Posted by Brigham and Women's Hospital May 31, 2016
Each year, stroke impacts approximately 750,000 to 800,000 individuals in the United States. A leading cause of disability, many stroke survivors are left with significant speech, motor, and memory difficulties. More than half can’t return to work. For American Stroke Month, we’ve gathered our blog posts about stroke prevention, recognition, and treatment.
Though you can’t change risk factors such as age, gender, and family history, you can reduce your risk of stroke. Pay attention to health measures (such as blood pressure, cholesterol, and body mass index), eat healthy foods, and develop healthy lifestyle habits (such as exercising regularly for 30 minutes or more each day). Learn more about reducing risk of stroke.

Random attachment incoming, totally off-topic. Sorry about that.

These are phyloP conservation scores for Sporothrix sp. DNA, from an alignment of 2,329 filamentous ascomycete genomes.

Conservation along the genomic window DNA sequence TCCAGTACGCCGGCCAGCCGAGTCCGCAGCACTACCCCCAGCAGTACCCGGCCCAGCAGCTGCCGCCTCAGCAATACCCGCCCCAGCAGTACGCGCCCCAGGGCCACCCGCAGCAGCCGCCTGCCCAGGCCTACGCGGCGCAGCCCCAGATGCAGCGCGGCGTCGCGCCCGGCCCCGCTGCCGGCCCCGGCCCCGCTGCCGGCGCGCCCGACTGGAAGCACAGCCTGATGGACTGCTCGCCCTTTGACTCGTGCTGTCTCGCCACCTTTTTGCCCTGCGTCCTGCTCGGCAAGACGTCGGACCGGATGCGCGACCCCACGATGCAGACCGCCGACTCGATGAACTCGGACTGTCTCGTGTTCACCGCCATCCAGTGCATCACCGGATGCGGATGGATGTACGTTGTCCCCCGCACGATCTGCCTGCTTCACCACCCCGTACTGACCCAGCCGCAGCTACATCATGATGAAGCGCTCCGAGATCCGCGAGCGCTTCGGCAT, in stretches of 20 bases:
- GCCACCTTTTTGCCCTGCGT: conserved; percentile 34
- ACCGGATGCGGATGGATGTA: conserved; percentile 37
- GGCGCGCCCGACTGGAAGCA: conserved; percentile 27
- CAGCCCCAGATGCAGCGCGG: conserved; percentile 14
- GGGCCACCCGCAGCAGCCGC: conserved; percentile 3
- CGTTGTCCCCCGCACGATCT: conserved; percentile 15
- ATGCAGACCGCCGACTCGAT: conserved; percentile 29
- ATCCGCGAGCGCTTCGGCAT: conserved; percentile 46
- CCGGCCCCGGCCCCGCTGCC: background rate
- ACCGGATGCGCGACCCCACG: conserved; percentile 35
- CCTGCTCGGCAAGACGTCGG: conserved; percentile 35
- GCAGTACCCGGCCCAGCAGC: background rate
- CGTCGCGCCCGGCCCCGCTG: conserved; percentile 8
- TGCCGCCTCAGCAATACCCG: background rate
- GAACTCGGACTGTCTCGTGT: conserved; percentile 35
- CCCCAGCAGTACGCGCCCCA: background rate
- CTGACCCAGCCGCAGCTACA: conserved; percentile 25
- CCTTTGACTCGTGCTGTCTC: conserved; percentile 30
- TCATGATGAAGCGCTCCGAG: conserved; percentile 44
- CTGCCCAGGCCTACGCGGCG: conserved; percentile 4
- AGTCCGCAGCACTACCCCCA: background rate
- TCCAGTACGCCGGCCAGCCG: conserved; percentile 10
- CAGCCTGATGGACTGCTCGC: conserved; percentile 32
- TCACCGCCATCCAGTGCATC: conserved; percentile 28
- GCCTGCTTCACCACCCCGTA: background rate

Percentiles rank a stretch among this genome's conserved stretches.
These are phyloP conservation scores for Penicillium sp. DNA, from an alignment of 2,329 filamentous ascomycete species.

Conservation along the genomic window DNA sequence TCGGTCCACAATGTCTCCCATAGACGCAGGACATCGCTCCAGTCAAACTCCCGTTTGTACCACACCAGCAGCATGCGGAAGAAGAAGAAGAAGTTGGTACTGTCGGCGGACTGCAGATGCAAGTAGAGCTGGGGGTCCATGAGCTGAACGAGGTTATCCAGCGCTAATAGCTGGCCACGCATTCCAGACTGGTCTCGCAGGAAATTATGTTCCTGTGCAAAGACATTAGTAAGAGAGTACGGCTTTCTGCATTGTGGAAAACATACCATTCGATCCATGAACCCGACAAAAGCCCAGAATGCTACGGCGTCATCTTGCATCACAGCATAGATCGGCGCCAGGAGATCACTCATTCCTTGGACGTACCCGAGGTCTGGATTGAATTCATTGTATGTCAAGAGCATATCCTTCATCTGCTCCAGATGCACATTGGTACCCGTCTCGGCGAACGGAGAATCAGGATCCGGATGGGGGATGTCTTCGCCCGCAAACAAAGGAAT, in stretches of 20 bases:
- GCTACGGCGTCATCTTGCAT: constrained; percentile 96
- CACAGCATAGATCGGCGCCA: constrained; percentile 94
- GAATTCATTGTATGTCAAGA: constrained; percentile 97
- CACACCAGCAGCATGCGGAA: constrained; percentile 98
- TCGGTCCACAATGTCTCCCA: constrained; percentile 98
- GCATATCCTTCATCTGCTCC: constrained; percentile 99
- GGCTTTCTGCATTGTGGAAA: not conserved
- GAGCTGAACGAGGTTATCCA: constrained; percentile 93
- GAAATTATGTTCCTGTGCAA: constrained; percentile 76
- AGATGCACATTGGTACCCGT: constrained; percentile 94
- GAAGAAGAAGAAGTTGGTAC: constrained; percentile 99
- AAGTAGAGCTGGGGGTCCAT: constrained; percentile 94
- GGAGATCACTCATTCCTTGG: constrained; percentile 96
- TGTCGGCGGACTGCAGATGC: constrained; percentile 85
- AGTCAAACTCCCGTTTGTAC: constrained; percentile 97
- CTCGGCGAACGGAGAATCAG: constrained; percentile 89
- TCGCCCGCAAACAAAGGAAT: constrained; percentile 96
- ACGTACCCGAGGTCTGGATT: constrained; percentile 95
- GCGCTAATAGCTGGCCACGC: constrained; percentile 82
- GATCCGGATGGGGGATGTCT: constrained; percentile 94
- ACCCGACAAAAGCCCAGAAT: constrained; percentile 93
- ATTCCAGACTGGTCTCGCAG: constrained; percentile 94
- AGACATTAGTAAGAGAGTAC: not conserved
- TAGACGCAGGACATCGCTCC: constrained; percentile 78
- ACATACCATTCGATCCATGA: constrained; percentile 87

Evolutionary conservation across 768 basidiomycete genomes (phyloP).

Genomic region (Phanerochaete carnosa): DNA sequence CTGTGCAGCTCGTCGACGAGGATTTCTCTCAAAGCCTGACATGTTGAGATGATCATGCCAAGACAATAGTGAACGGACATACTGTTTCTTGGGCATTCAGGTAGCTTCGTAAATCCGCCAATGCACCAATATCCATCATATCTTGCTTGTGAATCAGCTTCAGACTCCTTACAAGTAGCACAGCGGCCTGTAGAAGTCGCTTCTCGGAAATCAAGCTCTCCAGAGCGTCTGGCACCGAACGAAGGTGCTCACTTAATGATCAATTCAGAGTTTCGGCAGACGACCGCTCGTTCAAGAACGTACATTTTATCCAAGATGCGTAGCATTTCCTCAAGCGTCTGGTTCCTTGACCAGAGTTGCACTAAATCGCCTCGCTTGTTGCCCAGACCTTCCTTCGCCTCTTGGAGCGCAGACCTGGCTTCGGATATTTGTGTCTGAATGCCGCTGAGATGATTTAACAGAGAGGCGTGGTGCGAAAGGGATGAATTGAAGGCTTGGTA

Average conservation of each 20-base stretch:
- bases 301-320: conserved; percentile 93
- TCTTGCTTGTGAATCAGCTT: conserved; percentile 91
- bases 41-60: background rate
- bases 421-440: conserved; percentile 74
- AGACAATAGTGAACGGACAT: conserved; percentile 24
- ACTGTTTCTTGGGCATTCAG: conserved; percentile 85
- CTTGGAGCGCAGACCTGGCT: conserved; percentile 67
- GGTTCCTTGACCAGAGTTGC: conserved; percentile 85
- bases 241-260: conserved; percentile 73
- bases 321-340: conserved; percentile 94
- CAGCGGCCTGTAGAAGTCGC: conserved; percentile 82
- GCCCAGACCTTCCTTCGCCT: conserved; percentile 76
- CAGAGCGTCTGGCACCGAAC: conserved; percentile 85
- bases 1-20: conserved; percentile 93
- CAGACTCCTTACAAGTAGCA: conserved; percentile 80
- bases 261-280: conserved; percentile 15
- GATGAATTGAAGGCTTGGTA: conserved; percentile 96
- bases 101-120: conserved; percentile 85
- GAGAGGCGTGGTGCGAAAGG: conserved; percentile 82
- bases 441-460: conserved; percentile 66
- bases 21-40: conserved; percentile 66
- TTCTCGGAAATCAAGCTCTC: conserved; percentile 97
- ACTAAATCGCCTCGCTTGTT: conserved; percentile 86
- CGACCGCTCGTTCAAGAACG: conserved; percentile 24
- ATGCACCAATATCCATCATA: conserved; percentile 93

When it comes to stroke, think FAST. The acronym FAST (face, arms, speech, and time) is a quick way to determine if someone is having a stroke. Difficulty smiling, lifting both arms, and repeating a simple phrase are warning signs of stroke. If you observe these symptoms in someone, note the time and call 911 immediately. Learn more about the symptoms of stroke.
In this video, Dr. Ali Aziz-Sultan presents the two major types of stroke – ischemic stroke, caused by a blood clot in the brain, and hemorrhagic stroke, caused by bleeding in the brain (the result of a ruptured aneurysm). In addition, he discusses the newest catheter-based stroke treatments for both conditions. Learn more about stroke treatment.
Atrial fibrillation is an abnormal heart rhythm that causes the upper chambers of the heart to beat in a rapid, irregular pattern. Seeking AFib treatment is important because AFib can lead to an increased risk of stroke or heart failure. Learn more about the diagnosis and treatment of AFib.